This month I am teaching through part of a new Sunday School series at All Saints Presbyterian Church on the life of David. In looking at David, I had to first teach on the fall of King Saul in 1 Sam 13-15. The culmination of his fall is in chapter 15 when Saul disobeys the command of God to utterly destroy (herem) the Amalekites. Saul wins the battle seemingly, but he brings back cattle and the king of Amalek, Agag.
In reading 1 Samuel 15 in and of itself the reader is comforted that Samuel the prophet kills King Agag, thus ending the threat of the Amalekites against Israel (a threat that had loomed for 300 years). However, it is only as the story continues that we get a sense that something is still amiss. By the time David is king he is dealing with the Amalekites (1 Sam 27:8; 30:1; 2 Sam 8:12) though seemingly Saul destroyed all the Amalekites save for King Agag. In an intriguing irony, Saul is actually murdered by an Amalekite (2 Sam 1:8-10). We now know that Saul did not even kill every Amalekite civilian.
But the story gets much scarier for the people of God and the mission of God. In the book of Esther a threat rises up in a man named Haman who himself intends to utterly destroy all of Israel, and in Esther 3:1 we read, “After these events, King Xerxes honored Haman son of Hammedatha, the Agagite, elevating him and giving him a seat of honor higher than that of all the other nobles.” Haman is not just an Amalekite, but he is an Agagite. He is a descendant of King Agag, and now Haman intends to do to Israel what Saul failed to do to the Amalekites and Agag’s family.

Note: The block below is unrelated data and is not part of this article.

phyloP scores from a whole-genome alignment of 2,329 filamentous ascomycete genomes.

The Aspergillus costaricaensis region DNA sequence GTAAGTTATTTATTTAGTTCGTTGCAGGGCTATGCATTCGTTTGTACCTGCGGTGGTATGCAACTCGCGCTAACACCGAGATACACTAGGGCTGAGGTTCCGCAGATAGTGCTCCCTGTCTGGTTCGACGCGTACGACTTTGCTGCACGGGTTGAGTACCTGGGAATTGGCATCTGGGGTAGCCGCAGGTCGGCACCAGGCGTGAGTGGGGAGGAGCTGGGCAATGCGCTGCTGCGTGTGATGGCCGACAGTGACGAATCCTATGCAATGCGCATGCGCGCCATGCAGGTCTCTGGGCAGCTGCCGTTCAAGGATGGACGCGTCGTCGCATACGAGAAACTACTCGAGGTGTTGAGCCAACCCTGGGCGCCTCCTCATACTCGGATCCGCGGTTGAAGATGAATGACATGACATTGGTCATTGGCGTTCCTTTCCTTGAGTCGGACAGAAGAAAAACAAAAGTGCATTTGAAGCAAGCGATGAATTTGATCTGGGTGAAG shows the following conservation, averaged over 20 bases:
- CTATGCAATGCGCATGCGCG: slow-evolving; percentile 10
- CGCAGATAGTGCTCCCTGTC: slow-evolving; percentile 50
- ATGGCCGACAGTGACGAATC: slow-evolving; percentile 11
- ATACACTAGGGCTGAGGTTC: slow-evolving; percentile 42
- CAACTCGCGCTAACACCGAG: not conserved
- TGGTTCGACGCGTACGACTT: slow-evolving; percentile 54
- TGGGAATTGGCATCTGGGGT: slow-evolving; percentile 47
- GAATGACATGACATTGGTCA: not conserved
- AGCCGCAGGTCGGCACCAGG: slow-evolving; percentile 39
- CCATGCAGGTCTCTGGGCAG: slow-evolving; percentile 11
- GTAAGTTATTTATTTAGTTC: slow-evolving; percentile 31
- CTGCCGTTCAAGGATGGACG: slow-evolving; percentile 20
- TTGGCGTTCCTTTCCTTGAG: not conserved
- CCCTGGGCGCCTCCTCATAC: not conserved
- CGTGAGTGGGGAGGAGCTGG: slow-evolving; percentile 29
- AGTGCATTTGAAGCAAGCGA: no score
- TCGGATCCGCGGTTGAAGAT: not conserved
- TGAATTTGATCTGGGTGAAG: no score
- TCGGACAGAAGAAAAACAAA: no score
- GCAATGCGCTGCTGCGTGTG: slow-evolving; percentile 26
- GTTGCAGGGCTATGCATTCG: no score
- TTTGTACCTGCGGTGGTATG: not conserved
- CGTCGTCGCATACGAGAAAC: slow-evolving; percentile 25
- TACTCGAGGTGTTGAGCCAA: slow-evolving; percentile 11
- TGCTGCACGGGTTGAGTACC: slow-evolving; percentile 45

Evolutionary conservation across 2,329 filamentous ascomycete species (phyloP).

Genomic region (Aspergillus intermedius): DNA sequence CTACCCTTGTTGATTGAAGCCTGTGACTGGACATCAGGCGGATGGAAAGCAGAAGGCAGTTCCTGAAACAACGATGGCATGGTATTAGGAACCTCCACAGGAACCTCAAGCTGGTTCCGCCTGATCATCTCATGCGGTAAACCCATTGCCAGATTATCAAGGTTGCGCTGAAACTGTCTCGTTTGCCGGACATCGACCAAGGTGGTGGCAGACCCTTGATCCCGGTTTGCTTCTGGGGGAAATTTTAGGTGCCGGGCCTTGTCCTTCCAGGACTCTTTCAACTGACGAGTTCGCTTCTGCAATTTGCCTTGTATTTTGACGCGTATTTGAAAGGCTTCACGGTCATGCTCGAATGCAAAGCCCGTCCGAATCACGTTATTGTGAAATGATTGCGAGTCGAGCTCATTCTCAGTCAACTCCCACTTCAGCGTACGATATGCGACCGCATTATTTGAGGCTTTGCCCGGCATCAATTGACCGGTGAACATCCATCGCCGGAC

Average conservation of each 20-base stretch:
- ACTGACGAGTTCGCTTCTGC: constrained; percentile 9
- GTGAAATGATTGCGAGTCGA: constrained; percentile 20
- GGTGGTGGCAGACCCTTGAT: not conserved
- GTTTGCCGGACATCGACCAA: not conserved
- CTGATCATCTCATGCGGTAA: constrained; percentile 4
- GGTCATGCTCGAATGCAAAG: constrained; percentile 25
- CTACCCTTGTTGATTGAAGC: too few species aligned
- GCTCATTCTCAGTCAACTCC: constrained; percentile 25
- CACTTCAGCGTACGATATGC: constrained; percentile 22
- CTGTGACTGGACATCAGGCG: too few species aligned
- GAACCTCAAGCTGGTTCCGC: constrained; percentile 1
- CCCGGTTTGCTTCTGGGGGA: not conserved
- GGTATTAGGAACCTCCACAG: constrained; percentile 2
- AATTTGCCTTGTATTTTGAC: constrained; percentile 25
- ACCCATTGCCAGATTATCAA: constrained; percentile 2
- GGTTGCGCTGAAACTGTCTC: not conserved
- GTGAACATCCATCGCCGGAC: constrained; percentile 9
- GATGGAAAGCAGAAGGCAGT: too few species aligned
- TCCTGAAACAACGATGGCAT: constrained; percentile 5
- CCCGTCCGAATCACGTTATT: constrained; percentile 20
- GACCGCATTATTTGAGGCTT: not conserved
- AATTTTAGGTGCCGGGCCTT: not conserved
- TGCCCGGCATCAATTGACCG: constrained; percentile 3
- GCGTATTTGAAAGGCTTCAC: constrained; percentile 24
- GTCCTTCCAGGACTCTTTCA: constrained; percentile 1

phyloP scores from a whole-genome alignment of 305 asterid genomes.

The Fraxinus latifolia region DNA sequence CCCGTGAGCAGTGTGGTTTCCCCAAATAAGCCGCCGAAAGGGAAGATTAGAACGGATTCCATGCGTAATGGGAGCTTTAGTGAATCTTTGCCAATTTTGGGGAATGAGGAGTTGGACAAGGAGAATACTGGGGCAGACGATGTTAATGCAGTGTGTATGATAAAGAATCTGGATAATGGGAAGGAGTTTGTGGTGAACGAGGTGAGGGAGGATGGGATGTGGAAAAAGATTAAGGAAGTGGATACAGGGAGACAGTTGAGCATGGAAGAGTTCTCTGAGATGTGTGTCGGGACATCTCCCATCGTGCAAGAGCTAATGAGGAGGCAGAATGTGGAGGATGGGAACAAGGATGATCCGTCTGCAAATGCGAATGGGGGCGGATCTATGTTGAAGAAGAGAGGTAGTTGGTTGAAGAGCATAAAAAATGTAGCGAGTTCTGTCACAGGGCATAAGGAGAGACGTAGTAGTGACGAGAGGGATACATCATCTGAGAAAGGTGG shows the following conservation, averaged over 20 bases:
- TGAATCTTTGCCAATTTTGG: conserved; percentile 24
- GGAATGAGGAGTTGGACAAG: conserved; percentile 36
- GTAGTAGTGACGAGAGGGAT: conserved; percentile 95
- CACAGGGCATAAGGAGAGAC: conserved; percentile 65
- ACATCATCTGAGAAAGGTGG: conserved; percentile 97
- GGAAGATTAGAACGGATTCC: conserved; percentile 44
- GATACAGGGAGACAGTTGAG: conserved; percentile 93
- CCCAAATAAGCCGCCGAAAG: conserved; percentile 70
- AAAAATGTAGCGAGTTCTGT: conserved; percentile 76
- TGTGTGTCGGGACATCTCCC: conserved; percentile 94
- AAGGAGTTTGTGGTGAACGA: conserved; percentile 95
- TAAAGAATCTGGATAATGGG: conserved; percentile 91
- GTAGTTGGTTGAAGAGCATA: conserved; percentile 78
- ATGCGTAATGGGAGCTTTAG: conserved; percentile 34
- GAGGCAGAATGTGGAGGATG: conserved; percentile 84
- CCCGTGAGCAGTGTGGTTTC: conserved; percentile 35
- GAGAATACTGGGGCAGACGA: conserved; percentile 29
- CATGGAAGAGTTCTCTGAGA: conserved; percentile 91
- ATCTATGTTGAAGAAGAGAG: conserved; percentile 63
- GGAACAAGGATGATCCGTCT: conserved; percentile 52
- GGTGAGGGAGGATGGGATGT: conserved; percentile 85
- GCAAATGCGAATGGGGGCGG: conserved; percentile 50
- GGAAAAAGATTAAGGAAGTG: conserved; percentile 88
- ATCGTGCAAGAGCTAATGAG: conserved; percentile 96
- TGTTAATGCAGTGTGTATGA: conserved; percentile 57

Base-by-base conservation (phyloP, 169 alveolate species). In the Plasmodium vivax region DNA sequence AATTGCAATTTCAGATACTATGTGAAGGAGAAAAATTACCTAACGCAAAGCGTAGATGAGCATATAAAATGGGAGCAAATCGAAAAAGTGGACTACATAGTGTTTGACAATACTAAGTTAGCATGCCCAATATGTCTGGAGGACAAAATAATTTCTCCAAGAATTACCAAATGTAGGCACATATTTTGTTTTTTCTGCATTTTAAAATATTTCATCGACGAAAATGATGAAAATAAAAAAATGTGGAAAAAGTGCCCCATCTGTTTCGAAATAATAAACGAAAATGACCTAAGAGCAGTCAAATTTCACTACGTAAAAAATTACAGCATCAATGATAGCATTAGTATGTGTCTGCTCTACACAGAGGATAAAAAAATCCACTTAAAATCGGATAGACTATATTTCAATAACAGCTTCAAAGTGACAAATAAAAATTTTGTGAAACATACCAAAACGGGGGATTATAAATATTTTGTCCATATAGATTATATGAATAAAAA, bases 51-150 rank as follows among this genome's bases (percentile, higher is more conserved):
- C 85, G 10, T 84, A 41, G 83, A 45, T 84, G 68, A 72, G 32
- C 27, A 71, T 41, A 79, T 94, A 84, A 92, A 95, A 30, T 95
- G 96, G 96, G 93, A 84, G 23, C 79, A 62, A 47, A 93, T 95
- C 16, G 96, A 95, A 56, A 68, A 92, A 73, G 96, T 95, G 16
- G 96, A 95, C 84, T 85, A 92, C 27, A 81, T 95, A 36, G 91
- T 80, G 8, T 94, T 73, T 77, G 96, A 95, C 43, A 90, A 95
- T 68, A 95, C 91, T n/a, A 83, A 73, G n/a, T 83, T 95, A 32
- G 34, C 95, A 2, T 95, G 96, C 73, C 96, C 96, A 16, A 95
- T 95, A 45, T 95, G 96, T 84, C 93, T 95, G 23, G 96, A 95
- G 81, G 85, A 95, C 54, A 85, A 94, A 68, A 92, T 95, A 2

This failure to utterly destroy sin and wickedness usually comes back to haunt us like it did for Israel. In teaching on this I thought about the movie Spiderman 3 where Peter Parker is overtaken by a very tine substance of evil. This small substance eventually covers Parker and changes his whole person. It is only when Spiderman has to literally cut and rip off the evil from his body and destroy it does he find redemption.
Yet, Parker fails to utterly destroy all of the evil that almost killed him, and that tiny substance took over another individual, journalist Eddie Brock, who is transformed into the villain Venom, who almost kills Spiderman in the end.
Failing to cut off our sin in all its form and substance is only prolonging the death it will bring to us. But just as God saved Israel from annihilation through a common Jewish woman named Esther, he has also saved us from the annihilation we bring upon ourselves through the person and work of Jesus (Gal 1:17-21).
While we cannot utterly destroy the evil which rests in our hearts (Jer 17:9), Jesus can and does (Col 1:13)! He is the only one who can do what Saul failed to do, and instead of merely ripping away our sin, he also gives us his garment of righteousness (Rom 13:14; Rev. 19:7-8).
But Jesus annihilates our sin and evil by allowing himself to be annihilated by God’s wrath so that we may walk in peace and safety.
Truly, this King Jesus is greater than King Saul or any other human king!